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As Profits Surge 166 Percent, Russia’s Largest Bank Sets Record

As Profits Surge 166 Percent, Russia’s Largest Bank Sets Record
With banks booming while commodities companies suffered, Russia's corporations painted an accurate reflection of the state of their country's economy.
The net profit reached 145.4 billion rubles ($2.2 billion) in the second quarter of this year for Sberbank, the state-controlled lender and the largest in Russia by assets. According to Reuters, setting a new record and compared to the same period last year and a new record, this was a 166.3 percent increase.
"Despite still declining Russian GDP (Gross Domestic Product) dynamics in the first half of 2016 we have seen some signs of stabilization, such as the oil prices rising and the ruble strengthening, resulting in expectations of returning to positive GDP growth forecast for the second half of 2016," Herman Gref, president and chairman of the executive board, said in a press release.
Amid the deteriorating financial conditions in the country, there has been an increasing amount of worried savers shifting their cash to the bank, seen as a safer haven, which has benefited Sberbank, suggests reports. Due to international sanctions, the bank is currently under financial limitations in credit .
Up from 10.3 percent in 2Q 2015, its quarterly annualized return on equity (ROE) reached 22.8 percent, the group also reported. To measure the amount of a bank's income that is returned as shareholder equity, many investors look at ROE which is a profitability ratio. Many other lenders in the European region were dwarfed by Sberbank's lofty rate.
While Russia's VTB bank saw its shares slip 0.46 percent despite posting a return to profit for the seven months ending 31 July 2016, the Russian Micex-listed shares of Sberbank were up 0.5 percent by midday Thursday but have seen a rally of 31 percent already this year.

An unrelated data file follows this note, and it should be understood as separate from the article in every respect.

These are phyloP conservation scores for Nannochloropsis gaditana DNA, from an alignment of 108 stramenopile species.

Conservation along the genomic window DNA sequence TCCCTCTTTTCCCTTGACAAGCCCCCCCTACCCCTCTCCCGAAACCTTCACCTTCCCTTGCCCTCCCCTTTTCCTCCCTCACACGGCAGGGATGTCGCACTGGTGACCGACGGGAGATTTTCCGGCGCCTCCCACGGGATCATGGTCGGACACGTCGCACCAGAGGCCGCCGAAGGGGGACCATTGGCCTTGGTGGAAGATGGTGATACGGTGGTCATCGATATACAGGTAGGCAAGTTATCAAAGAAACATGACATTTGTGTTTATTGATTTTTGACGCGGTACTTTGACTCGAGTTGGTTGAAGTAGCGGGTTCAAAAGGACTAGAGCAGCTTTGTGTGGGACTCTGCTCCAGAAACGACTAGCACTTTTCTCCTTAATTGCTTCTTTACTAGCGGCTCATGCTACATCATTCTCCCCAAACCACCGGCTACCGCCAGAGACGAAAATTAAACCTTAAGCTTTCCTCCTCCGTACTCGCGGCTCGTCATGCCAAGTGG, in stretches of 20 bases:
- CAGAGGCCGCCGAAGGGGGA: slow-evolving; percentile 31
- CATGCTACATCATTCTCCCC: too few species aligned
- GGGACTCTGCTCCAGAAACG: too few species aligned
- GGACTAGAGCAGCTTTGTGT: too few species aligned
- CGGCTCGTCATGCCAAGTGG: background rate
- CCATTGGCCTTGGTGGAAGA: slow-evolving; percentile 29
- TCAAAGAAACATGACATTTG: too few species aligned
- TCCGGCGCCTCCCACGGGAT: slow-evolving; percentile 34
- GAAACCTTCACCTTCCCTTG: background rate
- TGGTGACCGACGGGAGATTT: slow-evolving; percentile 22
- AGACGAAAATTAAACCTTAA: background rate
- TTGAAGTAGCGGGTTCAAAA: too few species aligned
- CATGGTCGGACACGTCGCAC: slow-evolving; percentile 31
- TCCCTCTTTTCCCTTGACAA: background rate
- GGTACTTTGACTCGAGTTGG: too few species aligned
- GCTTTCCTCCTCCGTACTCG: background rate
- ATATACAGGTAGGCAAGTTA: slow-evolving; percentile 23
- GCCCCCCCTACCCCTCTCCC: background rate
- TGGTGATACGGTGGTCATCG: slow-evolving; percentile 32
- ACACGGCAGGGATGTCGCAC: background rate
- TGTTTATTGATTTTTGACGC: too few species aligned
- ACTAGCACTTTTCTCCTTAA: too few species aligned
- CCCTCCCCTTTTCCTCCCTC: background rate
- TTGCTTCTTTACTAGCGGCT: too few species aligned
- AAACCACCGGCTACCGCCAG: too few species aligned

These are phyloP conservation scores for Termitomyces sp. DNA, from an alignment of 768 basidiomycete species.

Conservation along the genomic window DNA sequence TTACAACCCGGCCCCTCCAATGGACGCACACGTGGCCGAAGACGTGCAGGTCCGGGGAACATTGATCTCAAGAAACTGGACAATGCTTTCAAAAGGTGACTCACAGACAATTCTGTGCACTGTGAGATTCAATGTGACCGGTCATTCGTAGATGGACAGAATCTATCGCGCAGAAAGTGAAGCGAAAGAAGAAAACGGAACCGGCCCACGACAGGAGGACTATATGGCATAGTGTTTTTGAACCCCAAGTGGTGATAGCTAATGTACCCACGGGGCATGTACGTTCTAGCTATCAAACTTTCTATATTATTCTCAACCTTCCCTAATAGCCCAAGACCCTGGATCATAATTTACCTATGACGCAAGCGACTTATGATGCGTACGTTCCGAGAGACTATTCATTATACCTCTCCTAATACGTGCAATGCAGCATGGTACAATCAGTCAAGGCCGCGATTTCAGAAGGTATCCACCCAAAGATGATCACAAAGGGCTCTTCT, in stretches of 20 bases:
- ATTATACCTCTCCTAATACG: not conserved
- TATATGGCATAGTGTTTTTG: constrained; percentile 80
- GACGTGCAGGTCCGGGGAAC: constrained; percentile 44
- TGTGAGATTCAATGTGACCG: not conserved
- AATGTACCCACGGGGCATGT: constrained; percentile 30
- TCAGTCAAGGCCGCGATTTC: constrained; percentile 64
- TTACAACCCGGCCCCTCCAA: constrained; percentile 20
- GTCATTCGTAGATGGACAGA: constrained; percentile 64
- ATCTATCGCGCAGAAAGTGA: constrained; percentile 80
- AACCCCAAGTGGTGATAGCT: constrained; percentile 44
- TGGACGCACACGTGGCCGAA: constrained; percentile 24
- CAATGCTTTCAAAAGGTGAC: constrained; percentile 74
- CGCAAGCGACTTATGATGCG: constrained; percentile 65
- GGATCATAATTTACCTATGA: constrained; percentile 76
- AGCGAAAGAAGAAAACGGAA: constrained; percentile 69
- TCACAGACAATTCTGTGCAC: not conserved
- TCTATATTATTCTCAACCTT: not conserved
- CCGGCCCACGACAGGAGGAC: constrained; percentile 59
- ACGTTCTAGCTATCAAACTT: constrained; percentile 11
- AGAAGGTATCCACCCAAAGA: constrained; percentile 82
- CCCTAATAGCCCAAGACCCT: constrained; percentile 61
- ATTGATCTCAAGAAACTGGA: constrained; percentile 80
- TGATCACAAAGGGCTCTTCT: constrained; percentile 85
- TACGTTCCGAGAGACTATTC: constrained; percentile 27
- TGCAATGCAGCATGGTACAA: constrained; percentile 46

Against a net loss of 15.0 billion rubles last year, a net profit of 17.8 billion rubles during the period was made by the lender - another that's part-owned by the Russian government.
But the economy will see a decline in real GDP of 1.2 percent this year, according to the International Monetary Fund and has contracted by 3.7 percent in 2015.
Russia won't be heartened by the warning Thursday from Vladislav Soloviev, the CEO of Moscow-based aluminum producer Rusal even though commodities still play a big part for Russia.
"Looking forward to the second half of the year, we believe that the aluminum industry will remain under pressure," he said in a press release.
It said that from $568 million a year earlier, for the three months to June,  the adjusted earnings before interest, tax, depreciation and amortization (EBITDA) fell to $344 million. This was a 40 percent fall. An even greater fall was seen in its reported profit for the whole first half of the year. Compared to a profit of $879 million for the same period last year, its half-year net profit came in at 261 million and noted a plunge of 70 percent.

Christopher J. Mitchell

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